I start by giving the model a base coat of white.



Now I'm going to start applying washes to build up the colours I want, leaving the model to fully dry between each. On this model, I've started with a coat of Soft Tone over everything except for the weapons. This is pale enough that other colours will go ok over the top - if you're using darker tones, it's best to try to keep them strictly on the areas where you want them, otherwise you'll need to touch up your basecoat to cover up the overspill before painting each part of the model. Apply a generous coat of wash and leave it to thoroughly dry before moving on to the next step.



Next, I've gone over the armour and chaps with Green Tone, and picked out the boots, belt, kneepads and weapons with Dark Tone. If the colour is lighter than you would like, you can let it dry and then add another coat, as I did with the Dark Tone - this isn't a particularly strong wash, so several coats were needed to get the weapons as dark as I wanted them. You can speed this process up by painting parts that you want to be really 'black' with a medium grey colour before using the wash, but for this article I just stuck with the wash by itself.



I left the tip and front facing of the Shock Baton free of the black wash, as once the black wash dried I applied a coat of Blue Tone to those, which gives a nice energy-glow effect over the white. I also went over the exposed skin areas with Flesh Tone. At this point, I also stuck some sand to the base with PVA glue, washing it with a coat of Strong Tone once the glue dried. Then, to finish up, a quick coat of black around the base edge - you could skip this step by masking off the base edge with tape before painting and then just peeling the tape off at the end.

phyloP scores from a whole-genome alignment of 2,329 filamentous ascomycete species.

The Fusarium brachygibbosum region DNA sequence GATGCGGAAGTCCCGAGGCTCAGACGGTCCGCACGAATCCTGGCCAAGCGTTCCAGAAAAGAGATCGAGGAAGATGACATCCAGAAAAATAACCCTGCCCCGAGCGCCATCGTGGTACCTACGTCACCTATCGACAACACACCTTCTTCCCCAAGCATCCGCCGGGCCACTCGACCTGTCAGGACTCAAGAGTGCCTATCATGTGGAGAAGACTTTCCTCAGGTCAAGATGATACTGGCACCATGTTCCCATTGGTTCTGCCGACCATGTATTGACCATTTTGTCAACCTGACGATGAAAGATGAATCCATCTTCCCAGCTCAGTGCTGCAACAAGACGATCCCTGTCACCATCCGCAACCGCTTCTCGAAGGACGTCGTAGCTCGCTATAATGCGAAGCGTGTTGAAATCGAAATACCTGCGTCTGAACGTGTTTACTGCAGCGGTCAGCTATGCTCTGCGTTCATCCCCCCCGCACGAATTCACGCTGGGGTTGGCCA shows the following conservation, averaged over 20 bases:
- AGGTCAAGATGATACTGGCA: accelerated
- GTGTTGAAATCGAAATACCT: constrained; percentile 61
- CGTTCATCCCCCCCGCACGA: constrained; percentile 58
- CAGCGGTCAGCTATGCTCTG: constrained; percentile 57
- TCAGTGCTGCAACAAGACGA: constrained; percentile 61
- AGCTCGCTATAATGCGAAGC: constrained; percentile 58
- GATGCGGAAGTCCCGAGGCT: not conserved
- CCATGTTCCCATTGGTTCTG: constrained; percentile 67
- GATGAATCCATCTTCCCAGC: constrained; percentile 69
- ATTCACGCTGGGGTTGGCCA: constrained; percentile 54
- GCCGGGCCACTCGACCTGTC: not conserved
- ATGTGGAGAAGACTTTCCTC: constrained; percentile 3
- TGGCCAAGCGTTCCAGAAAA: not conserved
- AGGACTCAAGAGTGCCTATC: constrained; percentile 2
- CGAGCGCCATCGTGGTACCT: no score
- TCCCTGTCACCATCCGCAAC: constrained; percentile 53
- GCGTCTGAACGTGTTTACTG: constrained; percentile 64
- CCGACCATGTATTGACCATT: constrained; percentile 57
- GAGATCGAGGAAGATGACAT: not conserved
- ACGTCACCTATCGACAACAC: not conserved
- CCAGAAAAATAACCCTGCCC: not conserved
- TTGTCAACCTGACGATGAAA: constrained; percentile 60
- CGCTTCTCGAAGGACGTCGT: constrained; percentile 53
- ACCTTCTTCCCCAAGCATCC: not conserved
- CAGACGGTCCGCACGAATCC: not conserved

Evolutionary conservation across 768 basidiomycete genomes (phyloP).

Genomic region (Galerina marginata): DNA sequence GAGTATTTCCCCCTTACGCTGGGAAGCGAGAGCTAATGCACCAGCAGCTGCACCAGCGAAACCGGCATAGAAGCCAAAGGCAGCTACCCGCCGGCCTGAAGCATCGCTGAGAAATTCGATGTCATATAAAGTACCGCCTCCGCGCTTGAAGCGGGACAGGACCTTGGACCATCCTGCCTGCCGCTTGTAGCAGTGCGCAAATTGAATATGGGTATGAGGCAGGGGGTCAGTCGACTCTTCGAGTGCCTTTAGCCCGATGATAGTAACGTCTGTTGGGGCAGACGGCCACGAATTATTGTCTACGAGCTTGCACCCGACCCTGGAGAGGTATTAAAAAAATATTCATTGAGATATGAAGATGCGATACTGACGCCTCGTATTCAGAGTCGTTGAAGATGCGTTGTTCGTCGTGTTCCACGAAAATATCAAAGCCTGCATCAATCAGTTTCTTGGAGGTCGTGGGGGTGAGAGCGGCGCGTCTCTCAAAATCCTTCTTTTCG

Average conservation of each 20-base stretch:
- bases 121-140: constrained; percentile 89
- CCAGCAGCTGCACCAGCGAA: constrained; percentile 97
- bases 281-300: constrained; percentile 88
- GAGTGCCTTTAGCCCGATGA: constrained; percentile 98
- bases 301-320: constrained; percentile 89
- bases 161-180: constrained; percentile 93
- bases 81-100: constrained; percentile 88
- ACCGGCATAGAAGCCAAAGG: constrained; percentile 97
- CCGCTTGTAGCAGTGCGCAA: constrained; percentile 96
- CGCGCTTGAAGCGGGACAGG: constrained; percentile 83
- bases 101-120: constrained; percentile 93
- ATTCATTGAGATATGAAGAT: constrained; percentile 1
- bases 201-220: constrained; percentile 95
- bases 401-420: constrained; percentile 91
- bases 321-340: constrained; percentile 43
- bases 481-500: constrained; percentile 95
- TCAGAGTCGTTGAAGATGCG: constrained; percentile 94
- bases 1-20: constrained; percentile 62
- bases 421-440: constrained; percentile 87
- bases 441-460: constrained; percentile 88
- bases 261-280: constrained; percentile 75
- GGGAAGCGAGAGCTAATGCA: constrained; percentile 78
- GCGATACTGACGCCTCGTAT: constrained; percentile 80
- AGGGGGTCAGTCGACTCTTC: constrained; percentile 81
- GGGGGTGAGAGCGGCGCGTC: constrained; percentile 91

You can vary the look of the washes by using different base coats. The model below was painted using the exact same process as above, but over a bone basecoat instead of the white.



If you prefer a little more detail, you can go over the washed model with regular paint, picking out features like eyes, belt buckles and the like, and of course you can use different wash colours to suit your preferred colour scheme.





Why not give it a go? As always, feel free to share efforts, or ask any Maelstrom's Edge- or hobby-related questions on the Comm Guild Facebook page!

You can pick up the Epirian Suppression Team, along with the rest of the Maelstrom's Edge model range from the webstore here.

For other Maelstrom's Edge modeling articles, including tutorials and walkthroughs of a wide range of different building and miniature projects, check out the Hobby section of the Maelstrom's Edge website here.

Terrain Sprue Kitbash: Escape Pod


Posted on Friday May 08, 2020 at 02:11AM in Tutorials


- by Iain Wilson

It probably won't surprise anyone who has been following my articles for any length of time that I spend a lot of time looking at sprues and figuring out different ways to fit parts together in new and interesting ways. This week, the power generators on Terrain Sprue #2 caught my eye, and I decided it was time to get away from it all, with a compact escape pod!




The main hull of the pod was built from two generators, and two reinforcing struts split into two and three segment pieces.



I glued the longer strut pieces, detail-side in, along the long edges of the back of the generator, and then trimmed the short pieces to fit neatly along the short edges, before fitting the second generator onto the other side.